Her take on the world is that of a slightly world-weary urban sophisticate. It probably doesn't hurt that this is a style I particularly admire or that so many of her views reflect my own. (She had me at "The outdoors is what you have to go through to get from the apartment into the taxi.")

The essays in this book are terrifically written, models of wit and good style, admirably concise, and still pertinent today.
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15 of 16 people found the following review helpful By Josh Naftel on January 26, 2000
Format: Paperback
Absolutely uproarious! By the second page, I was on the floor nearly asphixiating from laughter. Lebowitz has an innate flair for striking the funny bone with a combination of a purposefully erudite tone and an unapolgetically self-oriented perspective. Not for the dull-witted.
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11 of 12 people found the following review helpful By A Customer on January 26, 1997
Format: Paperback
A somewhat amusing look at society, New York, and the audibly tan by a woman who knows all. She really does. Wonderful answers to questions you did no know existed. Swell and dandy I'd have to say
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8 of 9 people found the following review helpful By Humor Book Addict on January 1, 2005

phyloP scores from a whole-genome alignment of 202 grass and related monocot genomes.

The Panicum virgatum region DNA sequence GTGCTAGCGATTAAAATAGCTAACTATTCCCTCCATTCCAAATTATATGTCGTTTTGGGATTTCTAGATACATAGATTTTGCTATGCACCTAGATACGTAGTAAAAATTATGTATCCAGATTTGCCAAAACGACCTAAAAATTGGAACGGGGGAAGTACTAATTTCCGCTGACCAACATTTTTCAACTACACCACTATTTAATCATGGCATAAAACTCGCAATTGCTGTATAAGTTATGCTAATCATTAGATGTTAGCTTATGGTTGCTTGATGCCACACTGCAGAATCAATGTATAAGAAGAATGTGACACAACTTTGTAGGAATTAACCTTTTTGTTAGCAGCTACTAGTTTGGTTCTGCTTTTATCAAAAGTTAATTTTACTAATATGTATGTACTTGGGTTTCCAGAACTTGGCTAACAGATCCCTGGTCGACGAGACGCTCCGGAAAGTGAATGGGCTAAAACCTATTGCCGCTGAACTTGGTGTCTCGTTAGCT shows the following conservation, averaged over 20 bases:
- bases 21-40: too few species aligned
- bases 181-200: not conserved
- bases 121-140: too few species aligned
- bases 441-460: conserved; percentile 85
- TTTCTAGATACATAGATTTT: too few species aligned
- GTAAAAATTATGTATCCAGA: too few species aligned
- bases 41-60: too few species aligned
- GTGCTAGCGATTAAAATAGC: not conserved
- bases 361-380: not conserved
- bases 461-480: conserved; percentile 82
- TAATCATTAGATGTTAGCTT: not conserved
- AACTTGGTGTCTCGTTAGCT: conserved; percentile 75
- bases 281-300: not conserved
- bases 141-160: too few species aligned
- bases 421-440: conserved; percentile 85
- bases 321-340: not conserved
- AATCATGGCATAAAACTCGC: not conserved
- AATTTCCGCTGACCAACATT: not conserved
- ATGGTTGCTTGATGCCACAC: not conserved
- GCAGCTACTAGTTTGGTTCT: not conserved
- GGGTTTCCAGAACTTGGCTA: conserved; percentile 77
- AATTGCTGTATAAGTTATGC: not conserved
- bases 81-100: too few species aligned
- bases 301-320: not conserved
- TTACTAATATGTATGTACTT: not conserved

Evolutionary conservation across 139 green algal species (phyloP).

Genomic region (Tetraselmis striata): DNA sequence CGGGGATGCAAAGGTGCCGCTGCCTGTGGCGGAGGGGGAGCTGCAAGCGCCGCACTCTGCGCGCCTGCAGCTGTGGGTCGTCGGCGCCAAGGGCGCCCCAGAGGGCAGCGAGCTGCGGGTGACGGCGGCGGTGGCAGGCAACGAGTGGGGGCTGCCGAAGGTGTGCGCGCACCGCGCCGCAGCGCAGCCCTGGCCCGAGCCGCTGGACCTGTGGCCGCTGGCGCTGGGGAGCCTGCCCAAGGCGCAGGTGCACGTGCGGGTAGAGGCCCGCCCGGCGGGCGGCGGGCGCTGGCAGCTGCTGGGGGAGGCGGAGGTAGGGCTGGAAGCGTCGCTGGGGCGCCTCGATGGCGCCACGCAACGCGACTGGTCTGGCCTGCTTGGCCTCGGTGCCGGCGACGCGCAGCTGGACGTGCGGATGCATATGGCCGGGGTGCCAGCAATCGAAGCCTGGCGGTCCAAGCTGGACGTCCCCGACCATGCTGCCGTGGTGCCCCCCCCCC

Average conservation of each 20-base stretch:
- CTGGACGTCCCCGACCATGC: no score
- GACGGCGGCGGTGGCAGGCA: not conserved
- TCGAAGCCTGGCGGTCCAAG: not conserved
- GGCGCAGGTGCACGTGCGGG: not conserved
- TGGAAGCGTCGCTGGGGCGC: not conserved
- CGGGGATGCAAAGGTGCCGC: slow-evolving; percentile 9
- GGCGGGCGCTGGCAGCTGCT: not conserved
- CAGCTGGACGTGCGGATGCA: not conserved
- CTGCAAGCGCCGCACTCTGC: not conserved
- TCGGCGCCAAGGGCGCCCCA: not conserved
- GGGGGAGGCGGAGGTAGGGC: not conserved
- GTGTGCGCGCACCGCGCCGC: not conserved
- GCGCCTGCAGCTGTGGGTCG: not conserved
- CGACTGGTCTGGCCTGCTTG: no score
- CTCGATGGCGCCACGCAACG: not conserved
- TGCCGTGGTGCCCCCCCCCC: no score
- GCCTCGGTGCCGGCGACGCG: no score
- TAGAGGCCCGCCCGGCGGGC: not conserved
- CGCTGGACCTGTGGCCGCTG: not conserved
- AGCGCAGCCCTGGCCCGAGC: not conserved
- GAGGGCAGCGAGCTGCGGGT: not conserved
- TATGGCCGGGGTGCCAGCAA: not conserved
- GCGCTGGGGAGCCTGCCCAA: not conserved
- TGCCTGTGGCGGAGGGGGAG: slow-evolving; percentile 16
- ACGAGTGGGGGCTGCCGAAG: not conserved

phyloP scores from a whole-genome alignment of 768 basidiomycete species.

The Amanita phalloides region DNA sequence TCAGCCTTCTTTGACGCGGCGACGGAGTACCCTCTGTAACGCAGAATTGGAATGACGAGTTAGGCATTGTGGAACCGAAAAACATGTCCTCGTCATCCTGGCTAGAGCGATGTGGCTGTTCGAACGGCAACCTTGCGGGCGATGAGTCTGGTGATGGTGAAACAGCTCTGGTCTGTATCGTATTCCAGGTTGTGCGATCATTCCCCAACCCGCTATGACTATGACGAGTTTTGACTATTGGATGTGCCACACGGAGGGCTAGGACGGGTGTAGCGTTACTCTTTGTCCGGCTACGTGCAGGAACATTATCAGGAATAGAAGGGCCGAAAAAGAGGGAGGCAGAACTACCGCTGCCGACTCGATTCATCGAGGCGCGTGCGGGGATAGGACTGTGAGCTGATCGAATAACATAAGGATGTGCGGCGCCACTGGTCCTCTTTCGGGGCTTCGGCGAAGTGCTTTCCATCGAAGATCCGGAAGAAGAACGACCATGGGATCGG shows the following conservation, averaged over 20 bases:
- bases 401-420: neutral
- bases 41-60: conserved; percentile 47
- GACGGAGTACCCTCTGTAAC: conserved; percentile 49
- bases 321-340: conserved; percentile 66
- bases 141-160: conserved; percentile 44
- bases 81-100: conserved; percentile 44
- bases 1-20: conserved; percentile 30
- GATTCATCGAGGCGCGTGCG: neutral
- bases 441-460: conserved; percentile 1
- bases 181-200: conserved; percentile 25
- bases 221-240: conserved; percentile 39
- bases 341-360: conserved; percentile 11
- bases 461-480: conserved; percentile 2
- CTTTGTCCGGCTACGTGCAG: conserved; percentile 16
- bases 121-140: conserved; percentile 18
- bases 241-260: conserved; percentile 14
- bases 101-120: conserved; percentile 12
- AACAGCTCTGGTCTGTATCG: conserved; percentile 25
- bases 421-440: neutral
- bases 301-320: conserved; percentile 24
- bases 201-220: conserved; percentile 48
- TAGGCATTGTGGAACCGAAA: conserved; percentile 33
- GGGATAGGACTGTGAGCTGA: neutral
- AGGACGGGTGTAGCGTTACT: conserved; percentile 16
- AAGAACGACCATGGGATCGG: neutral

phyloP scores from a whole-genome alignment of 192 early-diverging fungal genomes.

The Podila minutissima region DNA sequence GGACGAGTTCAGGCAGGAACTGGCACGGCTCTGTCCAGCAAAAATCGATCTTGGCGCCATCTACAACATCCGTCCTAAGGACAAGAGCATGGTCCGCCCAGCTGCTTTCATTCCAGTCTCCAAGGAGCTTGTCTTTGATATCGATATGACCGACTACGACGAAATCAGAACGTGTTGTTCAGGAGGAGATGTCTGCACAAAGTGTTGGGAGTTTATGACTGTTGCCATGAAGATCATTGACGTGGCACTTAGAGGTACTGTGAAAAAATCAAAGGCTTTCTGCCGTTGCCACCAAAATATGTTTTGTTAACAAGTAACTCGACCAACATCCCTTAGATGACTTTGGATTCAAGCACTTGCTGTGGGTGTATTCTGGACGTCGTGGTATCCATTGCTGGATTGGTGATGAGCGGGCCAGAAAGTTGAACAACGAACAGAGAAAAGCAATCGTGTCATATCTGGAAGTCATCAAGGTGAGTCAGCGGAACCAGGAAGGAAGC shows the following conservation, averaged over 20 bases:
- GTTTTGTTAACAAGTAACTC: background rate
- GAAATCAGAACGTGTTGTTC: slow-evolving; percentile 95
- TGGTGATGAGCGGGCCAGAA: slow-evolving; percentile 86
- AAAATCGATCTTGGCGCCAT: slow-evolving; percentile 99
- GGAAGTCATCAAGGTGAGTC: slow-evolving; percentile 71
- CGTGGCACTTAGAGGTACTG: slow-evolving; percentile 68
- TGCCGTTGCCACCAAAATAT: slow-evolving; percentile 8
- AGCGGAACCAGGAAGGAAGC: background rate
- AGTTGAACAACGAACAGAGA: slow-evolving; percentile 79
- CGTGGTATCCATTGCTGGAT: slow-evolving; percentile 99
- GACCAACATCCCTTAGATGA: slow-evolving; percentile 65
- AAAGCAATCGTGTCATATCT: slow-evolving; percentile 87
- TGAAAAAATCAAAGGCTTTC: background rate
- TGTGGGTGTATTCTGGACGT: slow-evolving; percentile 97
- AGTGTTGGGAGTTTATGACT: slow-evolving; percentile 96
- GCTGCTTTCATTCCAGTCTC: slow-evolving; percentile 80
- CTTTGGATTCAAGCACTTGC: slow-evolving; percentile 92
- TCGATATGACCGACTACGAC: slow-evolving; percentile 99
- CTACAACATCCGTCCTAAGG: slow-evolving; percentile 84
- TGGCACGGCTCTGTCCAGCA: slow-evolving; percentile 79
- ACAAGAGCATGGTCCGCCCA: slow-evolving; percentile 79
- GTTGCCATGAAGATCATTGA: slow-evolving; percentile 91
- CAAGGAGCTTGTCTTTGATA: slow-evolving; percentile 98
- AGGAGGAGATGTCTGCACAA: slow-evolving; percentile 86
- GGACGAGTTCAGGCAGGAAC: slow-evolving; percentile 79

Format: Paperback
Fran Lebowitz is sometimes referred to as the successor to Dorothy Parker. A few similarities are apparent. Both are sharp-witted, female New Yorkers famous for their often stinging one-liners. Yet, if Parker could be considered a painter of the urban American landscape in the 1920s through 1950s, Lebowitz should be considered a sketch artist from the 1970s. I don't think she has Parker's depth or sense of structure. Her essays are playful but often amount to mere list making or an assemblage of loosely connected observations that could just as well belong on a greeting card or cocktail napkin. And she often relies way too heavily on puns. Several pieces in this collection fall flat for me. Yet others - such as her advice to heiresses, "At Home with Pope Ron," and "The Last Laugh" - were quite clever. I think she's worth reading as perhaps one of the leading humorists of her generation. Comparisons with the more versatile and compelling Parker are a bit of a stretch, though.